Connected and Autonomous Vehicle Landscape in 2040: Implications for Business Model Design

Technology changes all aspects of our life even if we do not recognize how far we have come. Numerous disruptive technologies have emerged in our lives and changed the way we do normal things such as communication, networking and socializing.

For example, Skype, which is the largest communication provider, owns no infrastructure. Similarly, UBER is the largest taxi service provider but owns no taxi vehicles; airbnb is the largest hospitality company but owns no real-estate and many more.

In the automobile industry, the autonomous and connected vehicle is a clear example of how such a disruptive technology may change the mobility service. Some advocates even believe that it will be the paradigm shift from ‘Best Driving Car’ into ‘Best Driven Car’ (Leveque 2016). The next generation might not have to drive around; they will not witness traffic congestion and accidents, they will not worry about finding parking spaces, stressing about speeding tickets or drunk driving.

This is not just a dream as some big steps were already being led by many giants such as Google, UBER, Tesla and Ford, in order to make this future a reality. We already witnessed some previous vehicle technologies which paved the road for the autonomous and connected vehicles such as automatic transmissions, airbags, hybrid vehicles and vehicle navigation systems.

This transformation is best understood by using the Six-Level Range of Automation that the Society of Automotive Engineers (SAE) has produced as shown below.

Six-Level Range of Automation (Source: Smith 2016, p.15)

According to the above scale, a vehicle can be at level 0 which means the driver has the whole reasonability during the mobility action, up to Level 5 where the driver has no contribution during the journey. In that case, the vehicle will be equipped with a system that can cope with all situations automatically.

As any technology that requires decades of technical development and market growth to saturate their potential markets, automobile industry experts suggests that by the year 2040, the autonomous Vehicles will be the primary means of transport (Litman 2017, p.14; Smith 2016, p.15).

The purpose of this article is to shed some light on the implications of the connected and autonomous vehicle for the business model design. The rest of this article is outlined in the following:

  • Firstly, presenting the definition of the connected and autonomous vehicle;
  • Secondly, providing a brief about the benefits of this type of vehicles;
  • Thirdly, providing an illustration for the implications of the business model design for the different stakeholders that are engaged with the automobile industry; and
  • Finally, summarizing the future challenges that may be encountered during the development journey.

What does Connected and Autonomous Vehicle Mean?

Connected or Connected Vehicle refers to “the technologies that ensure communication between all contributing agents or stakeholders including pedestrians, authorities and vehicles, as well as infrastructure” (Bagloee et al. 2016) while Autonomous Vehicle is self-driving, driverless, or robotic vehicles (Litman 2017).

When we are talking about connected vehicles, then we may firstly refer to certain parts that will be added to the vehicle such as video camera, distance sensor and position sensor as shown in the below vehicle.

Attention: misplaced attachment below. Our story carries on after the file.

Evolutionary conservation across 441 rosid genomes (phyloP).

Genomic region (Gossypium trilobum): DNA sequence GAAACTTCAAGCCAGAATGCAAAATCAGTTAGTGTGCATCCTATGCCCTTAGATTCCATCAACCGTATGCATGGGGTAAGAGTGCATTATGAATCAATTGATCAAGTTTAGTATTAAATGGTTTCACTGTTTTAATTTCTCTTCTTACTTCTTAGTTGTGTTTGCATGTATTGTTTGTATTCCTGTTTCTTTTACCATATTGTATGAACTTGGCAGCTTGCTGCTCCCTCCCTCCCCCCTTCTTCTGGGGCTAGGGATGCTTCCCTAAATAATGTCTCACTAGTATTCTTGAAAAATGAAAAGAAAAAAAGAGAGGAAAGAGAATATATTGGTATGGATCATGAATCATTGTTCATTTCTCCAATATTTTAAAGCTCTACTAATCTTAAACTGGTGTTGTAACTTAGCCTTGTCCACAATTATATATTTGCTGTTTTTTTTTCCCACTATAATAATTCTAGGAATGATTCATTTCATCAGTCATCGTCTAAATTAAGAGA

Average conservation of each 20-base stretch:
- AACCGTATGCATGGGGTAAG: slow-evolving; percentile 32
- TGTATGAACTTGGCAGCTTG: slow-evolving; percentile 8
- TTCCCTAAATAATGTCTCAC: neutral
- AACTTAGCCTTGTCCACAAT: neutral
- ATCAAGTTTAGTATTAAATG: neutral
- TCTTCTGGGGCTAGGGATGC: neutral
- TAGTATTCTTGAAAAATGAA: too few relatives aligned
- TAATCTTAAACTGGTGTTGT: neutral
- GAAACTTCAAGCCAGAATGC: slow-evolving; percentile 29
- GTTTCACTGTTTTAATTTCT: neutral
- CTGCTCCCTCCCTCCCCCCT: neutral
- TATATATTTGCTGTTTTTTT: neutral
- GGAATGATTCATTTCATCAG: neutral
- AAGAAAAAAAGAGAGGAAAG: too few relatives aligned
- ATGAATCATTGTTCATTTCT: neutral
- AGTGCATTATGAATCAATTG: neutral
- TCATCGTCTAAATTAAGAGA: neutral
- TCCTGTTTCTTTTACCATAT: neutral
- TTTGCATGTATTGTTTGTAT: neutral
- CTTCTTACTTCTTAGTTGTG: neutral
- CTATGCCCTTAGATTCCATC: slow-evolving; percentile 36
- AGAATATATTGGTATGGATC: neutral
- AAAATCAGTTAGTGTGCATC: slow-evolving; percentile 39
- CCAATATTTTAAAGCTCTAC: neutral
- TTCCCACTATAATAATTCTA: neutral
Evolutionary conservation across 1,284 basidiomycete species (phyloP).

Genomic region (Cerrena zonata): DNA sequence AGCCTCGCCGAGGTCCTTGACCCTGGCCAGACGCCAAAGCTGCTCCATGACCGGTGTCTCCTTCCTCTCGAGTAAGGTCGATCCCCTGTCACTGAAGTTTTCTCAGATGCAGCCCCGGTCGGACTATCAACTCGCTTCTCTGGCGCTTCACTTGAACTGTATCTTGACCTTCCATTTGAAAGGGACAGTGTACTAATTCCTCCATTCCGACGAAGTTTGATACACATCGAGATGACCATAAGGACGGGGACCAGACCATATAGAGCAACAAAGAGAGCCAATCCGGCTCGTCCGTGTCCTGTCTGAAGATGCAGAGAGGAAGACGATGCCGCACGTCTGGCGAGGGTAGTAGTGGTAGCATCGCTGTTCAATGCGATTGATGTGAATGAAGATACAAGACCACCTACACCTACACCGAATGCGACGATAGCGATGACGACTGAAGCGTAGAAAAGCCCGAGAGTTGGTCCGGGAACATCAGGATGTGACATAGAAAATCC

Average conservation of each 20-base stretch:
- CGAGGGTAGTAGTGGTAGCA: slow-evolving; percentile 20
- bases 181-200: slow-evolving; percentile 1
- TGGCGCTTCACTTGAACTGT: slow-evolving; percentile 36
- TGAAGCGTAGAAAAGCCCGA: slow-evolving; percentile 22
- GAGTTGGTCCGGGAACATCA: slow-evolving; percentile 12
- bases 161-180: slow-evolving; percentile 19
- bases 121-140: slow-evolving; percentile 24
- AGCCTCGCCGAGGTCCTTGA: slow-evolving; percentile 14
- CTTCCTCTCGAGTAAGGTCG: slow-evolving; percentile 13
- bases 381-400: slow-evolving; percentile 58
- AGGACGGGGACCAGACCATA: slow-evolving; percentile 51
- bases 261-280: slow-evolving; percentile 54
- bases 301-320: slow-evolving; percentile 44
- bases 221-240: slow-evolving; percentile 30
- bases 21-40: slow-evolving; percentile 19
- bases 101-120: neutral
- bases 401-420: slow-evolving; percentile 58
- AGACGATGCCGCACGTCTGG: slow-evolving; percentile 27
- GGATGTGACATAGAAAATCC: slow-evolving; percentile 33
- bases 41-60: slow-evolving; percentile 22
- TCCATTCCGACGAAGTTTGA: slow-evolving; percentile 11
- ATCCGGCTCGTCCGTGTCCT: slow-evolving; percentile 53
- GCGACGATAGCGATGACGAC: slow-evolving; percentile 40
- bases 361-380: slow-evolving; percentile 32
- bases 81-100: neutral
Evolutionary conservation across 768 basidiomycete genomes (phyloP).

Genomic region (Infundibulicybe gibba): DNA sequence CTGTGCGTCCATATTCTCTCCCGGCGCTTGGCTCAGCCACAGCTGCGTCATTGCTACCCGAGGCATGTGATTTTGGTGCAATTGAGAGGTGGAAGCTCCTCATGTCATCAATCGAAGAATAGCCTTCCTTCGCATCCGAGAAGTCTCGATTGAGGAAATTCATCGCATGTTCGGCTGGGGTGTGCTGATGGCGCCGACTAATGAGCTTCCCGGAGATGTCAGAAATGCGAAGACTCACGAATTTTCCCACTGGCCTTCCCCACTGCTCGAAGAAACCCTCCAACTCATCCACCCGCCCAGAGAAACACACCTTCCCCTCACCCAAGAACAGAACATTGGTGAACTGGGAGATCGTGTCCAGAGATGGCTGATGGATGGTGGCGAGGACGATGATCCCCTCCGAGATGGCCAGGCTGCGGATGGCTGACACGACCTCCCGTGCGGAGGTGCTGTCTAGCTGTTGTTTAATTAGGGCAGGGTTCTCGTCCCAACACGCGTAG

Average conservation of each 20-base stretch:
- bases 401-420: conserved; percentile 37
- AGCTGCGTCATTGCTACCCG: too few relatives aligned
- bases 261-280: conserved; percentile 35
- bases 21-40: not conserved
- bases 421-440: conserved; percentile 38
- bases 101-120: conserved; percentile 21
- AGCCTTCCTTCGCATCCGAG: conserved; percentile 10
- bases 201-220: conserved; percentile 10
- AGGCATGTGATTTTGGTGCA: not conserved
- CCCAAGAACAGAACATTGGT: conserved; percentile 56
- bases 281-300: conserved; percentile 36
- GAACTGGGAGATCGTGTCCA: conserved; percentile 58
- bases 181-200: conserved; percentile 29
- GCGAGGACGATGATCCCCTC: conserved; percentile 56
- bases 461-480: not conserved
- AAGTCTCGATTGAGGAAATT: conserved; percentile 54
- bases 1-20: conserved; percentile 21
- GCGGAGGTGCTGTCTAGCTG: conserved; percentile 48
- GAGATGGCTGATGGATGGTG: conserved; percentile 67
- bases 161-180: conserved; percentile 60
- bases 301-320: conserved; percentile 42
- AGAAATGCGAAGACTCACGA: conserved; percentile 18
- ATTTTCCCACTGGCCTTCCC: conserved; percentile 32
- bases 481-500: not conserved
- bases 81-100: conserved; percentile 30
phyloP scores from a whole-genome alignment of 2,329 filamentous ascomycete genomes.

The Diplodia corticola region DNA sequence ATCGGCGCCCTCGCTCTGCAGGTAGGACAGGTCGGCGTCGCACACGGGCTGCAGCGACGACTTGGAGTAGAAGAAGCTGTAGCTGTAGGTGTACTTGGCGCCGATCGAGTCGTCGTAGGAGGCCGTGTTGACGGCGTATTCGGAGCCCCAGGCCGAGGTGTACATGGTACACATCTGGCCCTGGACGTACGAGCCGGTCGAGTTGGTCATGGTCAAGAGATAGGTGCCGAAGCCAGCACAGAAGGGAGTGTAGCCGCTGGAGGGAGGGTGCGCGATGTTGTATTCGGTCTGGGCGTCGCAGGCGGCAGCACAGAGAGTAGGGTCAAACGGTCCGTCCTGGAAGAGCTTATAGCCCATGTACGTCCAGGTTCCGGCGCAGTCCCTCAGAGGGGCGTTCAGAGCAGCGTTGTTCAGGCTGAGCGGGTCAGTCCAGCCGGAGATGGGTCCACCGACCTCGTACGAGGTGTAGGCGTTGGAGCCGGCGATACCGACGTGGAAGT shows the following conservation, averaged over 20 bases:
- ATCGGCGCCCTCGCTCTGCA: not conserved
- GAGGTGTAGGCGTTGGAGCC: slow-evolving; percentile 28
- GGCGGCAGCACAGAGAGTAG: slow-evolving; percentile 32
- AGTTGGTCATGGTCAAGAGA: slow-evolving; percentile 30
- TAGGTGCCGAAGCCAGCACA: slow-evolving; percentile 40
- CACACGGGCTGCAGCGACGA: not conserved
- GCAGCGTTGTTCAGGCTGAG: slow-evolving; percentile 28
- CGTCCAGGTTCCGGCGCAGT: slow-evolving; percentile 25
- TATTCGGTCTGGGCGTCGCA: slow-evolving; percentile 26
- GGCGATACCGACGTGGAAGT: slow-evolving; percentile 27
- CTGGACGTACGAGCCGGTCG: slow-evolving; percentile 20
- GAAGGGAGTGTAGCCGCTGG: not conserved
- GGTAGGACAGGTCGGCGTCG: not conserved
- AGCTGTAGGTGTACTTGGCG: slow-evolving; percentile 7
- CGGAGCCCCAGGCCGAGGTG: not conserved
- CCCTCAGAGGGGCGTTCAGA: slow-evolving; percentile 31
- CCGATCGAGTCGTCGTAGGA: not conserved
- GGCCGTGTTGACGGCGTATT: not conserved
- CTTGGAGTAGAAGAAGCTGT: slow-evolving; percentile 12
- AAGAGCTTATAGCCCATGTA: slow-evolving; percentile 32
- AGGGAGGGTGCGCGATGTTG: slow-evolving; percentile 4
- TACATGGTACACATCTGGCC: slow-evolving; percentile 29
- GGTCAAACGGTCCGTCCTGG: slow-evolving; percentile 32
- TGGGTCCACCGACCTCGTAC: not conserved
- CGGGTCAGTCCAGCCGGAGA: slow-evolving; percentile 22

Communication Technologies in Google Car (Source: Bagloee et al. 2016)

These parts are needed to allow the vehicle to obtain raw data and information from the surrounding environment, process them using certain software and finally, take the appropriate action. Within these vehicles communication systems, there are different types and purposes as shown below.

Types and  Purposes of Connected Vehicle Communication Systems Source: What is Vehicle-to-Everything and How Will it Help?
 (Available on the WWW at: http: //
Last accessed Dec, 2017)

The Benefits

Autonomous and connected vehicles will help in solving many problems within the automotive ecosystem. Some of these benefits are:

  • Providing a safer transportation system: the vehicles will be fully controlled through programming systems, thus they will help in reducing the accidents that are related to human errors.
  • Reducing parking demand: the vehicles can park by themselves in compact spaces so there will be no need for huge parking slots like what we need for the normal cars.
  • Reducing congestion and traffic.
  • Lowering cost: the new vehicles will help in reducing the direct cost (such as fuel cost) and the indirect cost (such as the accidents costs and the traffic congestion cost).
  • Enabling mobility for non-drivers and people with disability
  • Improving land use due to decreasing the need for huge park spaces.
  • Generating positive impact on the environment due to reducing the fuel consumption and pollution emission.
  • Increasing road capacity where such cars may allow platooning (i.e. vehicle groups traveling close together).

The Implications for the Business Model Design

Before addressing the implications of the connected and autonomous vehicles on the business model design, it is worthy to summarize the main stakeholders that are involved in the automobile industry. The main stakeholders are:

  • Government, legislators and regulators;
  • Vehicle manufacturers;
  • Technology and telecom players;
  • People;